As Labatt said, there are lots of posts re: this route.
To recap some of the points for you:
1. Be sure to take plenty of time for this trip. Do not try to meet a schedule. You will be traveling in some waters which can be difficult and downright dangerous, even for experienced sailors.
2. The trip up the Chesapeake and through the Canal should not present any special challenges, if you choose your weather. You should time your Canal transit to concide with slack tide or a favorable current. Lots of posts on this point. Be sure to listen carefully to weather reports on the VHF several times each day
, paying particular attention to forecast wind speeds and direction.
3. You do not want to make any portion of the trip against strong winds. So, going up the Chesapeake you do not want strong northerly
winds (anything over 12-15 knots), and going down the Delaware Bay you do not want strong southerly
winds. Going up the Jersey Coast you do not want strong northerly
4. Be sure to have paper charts
onboard for the entire trip, as well as a GPS
. Although it's a bit expensive, I'd be sure to get the Chartkits covering the Chesapeake Bay, the Delaware Bay, and the Atlantic Coast up to New York.
5. Study these charts
carefully before you go, looking for best routes and for places to stop along the way. The Chesapeake has a number of good stopping places; you can stop in two places in the C&D Canal itself, and one just north of the exit of the Canal off the Delaware River. The Delaware River and Bay have very few places to stop, and it's a long way from the Canal exit to Cape May.
6. With a 30' boat, Cape May is a good place to stop over and await good weather before venturing up the Jersey coast. You can go in the "back entrance", which saves a lot of miles, as your mast will fit under the bridge.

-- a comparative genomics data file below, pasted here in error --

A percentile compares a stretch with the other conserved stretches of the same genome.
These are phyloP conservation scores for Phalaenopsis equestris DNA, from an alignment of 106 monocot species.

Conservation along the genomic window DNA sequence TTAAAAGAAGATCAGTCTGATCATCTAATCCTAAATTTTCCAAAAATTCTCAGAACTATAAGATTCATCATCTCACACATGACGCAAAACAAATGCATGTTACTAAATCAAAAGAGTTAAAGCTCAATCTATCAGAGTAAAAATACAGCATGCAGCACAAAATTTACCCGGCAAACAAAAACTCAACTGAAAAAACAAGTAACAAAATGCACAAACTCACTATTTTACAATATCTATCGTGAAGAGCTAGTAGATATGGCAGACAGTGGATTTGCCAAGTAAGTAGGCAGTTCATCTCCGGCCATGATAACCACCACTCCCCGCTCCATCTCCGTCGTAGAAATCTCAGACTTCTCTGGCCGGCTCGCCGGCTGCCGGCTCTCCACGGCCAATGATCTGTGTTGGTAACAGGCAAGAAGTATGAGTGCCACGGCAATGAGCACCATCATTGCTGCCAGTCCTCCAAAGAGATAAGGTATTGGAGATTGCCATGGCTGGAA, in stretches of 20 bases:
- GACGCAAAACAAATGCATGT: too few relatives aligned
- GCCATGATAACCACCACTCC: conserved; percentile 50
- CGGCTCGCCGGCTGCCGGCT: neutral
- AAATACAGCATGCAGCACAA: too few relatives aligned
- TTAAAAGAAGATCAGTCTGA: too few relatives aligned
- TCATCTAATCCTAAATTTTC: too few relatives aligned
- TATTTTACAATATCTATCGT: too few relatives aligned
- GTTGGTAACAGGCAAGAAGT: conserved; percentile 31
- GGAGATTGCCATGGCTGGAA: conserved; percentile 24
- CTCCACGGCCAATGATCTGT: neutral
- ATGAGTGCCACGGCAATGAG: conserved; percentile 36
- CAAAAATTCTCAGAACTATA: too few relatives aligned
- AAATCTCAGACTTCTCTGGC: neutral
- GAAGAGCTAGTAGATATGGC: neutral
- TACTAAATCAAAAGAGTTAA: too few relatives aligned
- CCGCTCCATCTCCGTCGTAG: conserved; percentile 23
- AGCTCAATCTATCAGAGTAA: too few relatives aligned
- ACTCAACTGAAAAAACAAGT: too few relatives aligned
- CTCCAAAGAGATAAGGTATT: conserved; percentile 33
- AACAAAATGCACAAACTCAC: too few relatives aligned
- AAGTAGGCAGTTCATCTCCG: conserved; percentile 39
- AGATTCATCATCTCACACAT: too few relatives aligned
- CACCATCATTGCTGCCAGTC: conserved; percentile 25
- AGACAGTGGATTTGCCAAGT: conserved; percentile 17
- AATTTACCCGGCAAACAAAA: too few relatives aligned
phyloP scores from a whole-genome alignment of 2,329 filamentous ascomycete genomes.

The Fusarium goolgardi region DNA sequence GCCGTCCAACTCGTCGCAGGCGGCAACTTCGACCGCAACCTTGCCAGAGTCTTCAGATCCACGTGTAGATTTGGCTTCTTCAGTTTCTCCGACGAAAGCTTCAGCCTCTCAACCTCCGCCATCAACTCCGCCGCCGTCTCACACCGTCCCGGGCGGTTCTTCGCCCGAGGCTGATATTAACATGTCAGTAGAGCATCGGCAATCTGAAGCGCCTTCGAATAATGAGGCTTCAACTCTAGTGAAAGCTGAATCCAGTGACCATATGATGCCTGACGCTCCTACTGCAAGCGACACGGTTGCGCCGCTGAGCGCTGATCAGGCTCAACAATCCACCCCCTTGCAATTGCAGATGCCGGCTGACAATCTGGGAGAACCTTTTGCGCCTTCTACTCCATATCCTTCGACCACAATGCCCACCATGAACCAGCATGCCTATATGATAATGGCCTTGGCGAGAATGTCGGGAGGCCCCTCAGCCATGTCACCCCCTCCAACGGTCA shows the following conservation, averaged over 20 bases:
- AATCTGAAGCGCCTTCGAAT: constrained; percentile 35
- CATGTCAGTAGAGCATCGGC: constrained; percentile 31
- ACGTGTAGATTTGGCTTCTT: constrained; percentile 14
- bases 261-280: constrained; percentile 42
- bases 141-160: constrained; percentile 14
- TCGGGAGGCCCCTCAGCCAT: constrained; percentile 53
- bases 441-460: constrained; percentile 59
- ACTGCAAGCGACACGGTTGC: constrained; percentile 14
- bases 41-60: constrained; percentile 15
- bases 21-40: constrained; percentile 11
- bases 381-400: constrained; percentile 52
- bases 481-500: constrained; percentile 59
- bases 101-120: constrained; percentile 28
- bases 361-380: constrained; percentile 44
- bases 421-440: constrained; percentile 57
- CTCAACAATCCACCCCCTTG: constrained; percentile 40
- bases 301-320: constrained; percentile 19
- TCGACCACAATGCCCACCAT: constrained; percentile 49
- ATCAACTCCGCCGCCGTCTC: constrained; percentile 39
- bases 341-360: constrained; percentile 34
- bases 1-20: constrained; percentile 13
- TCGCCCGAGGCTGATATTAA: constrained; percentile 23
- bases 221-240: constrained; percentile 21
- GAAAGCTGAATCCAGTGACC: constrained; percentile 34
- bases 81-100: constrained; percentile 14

7. There are a few stopping places on the Jersey coast. Atlantic City is the easiest and is OK in most weather conditions. Manasquan and Barnegat Bay are OK, too, but can be problematic when the wind kicks up. Sandy Hook is a good spot to stop also, before heading on up the East River.
If you do your homework carefully, and if you really take your time to enjoy the trip and to pick your weather conditions, this can be a great trip. However, it is not a time to "push things a bit". In particular, the three bodies of water you will be traversing can be very nasty: the Chesapeake because it's shallow and has very short steep seas, the Delaware Bay because it has a long fetch for waves to build, is relatively shallow and has few stopping places, and has a lot of commercial ships to stay clear of; and the Jersey coast because it's open ocean, waves can build quickly and create "unsafe" conditions, and there are few good places to duck in to get out of bad conditions.
I would add just one more thing: the Atomic-4 is not known as a particularly reliable engine (to be charitable). Nor is it very strong. You should therefore plan on having to do some portion of the trip under sail alone, and be prepared to do so if the engine should quit on you. Many boats which have not been well maintained have engine trouble once they get into rough water, since debris in the bottom of the tank gets stirred up and sucked into the filters. They may do fine on weekend trips, but when you get into real waves and begin bouncing around a bit things deteriorate quickly.
Hope the trip goes well.